NSURL *url = [[NSBundle bundleForClass:[self class]]
                        URLForResource:@"ServerAPIResponses"
                         withExtension:@"bundle"];

NSBundle *bundle = [NSBundle url];

Then we can load the response from the bundle and specify for which request it should be returned:

OHHTTPStubsResponse *response;
response = [OHHTTPStubsResponse responseNamed:@"images/123"
                                   fromBundle:responsesBundle
                                 responseTime:0.1];

[OHHTTPStubs stubRequestsPassingTest:^BOOL(NSURLRequest *request) {
    return YES /* true, if it's the expected request */;
} withStubResponse:^OHHTTPStubsResponse *(NSURLRequest *request) {
    return response;
}];

With this setup, the simplified version of the API controller test looks like this:

- (void)testFetchImageAsync
{
    [self.server
        fetchImageWithId:@"123"
                   queue:[NSOperationQueue mainQueue]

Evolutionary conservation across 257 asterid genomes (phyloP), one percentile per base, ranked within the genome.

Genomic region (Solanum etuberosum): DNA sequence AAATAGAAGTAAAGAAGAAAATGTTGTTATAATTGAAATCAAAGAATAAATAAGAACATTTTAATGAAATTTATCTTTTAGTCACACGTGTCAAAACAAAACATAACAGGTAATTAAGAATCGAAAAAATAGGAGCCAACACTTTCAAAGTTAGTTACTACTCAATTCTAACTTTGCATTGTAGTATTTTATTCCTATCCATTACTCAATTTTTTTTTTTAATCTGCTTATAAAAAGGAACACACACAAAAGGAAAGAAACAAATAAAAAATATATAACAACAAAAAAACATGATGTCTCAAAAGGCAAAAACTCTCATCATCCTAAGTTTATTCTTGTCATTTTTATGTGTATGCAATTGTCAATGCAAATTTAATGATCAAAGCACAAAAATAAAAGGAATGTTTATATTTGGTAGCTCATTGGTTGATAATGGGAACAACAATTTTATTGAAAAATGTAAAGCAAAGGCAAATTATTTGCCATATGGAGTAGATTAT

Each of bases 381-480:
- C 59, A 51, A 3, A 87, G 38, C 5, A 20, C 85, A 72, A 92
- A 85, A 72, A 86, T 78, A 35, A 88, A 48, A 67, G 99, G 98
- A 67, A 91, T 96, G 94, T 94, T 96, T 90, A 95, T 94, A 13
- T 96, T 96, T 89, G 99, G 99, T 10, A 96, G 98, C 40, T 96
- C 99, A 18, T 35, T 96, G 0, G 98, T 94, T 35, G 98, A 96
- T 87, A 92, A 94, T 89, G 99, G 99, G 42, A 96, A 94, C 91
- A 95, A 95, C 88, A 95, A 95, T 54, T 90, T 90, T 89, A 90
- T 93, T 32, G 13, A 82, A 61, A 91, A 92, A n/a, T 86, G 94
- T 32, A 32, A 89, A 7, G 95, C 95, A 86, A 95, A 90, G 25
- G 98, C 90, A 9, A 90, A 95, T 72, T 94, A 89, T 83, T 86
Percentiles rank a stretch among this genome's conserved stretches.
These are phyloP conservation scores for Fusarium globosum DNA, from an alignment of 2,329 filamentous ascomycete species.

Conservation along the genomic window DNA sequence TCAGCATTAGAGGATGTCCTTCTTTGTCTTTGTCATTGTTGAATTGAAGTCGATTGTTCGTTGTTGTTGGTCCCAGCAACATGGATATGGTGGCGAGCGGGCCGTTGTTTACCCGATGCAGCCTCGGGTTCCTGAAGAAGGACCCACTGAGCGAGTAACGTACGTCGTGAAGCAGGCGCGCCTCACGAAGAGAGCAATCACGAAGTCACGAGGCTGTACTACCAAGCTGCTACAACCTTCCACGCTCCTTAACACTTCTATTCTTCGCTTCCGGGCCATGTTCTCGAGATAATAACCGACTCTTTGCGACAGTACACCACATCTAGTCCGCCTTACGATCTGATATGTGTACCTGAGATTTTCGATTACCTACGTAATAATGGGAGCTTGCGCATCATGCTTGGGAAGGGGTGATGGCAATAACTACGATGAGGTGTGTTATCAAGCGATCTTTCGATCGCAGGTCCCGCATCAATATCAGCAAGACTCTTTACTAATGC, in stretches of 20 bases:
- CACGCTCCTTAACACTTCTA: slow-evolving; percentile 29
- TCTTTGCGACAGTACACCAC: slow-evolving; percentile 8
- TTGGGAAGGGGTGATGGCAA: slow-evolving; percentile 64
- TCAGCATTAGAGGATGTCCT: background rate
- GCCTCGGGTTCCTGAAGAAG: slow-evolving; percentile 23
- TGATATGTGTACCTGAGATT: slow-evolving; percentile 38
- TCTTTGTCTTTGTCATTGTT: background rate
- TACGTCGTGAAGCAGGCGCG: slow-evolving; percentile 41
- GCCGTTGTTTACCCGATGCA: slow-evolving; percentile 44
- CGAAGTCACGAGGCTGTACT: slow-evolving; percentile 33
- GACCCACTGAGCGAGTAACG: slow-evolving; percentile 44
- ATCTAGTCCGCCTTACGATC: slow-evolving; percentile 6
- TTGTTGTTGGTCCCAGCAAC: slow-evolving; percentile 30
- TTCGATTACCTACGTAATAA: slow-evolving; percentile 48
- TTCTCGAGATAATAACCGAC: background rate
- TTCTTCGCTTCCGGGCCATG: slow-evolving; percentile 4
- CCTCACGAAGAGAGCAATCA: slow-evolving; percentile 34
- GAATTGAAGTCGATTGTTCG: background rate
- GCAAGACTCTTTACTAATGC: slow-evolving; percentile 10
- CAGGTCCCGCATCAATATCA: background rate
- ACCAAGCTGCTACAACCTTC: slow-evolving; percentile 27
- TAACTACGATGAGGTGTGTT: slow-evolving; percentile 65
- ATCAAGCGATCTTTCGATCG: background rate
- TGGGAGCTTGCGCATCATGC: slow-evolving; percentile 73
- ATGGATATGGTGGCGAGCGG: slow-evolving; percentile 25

completionHandler:^(id imageData, NSError *error) {
          STAssertEqualObjects([NSOperationQueue currentQueue], queue, nil);
          STAssertNil(error, [error localizedDescription]);
          STAssertTrue([imageData isKindOfClass:[NSDictionary class]], nil);

          // Check the values of the returned dictionary.

          STSuccess();
       }];
    STFailAfter(2.0, nil);    
}

Resource Manager

The last component is the resource manager, which ties the model layer and the API controller together and manages the core data stack. Here we want to test the method to get an image object:

-[PCResourceManager imageWithId:usingManagedObjectContext:queue:updateHandler:]

This method should return an image object for the given id. If this image is not in the database, it will return a new object containing only the id and call the API controller to request the detailed information.

Since the test of the resource manager should not depend on the API controller, we will stub it with OCMock, which is ideal for partial stubs of methods. This is done in the resource manager test: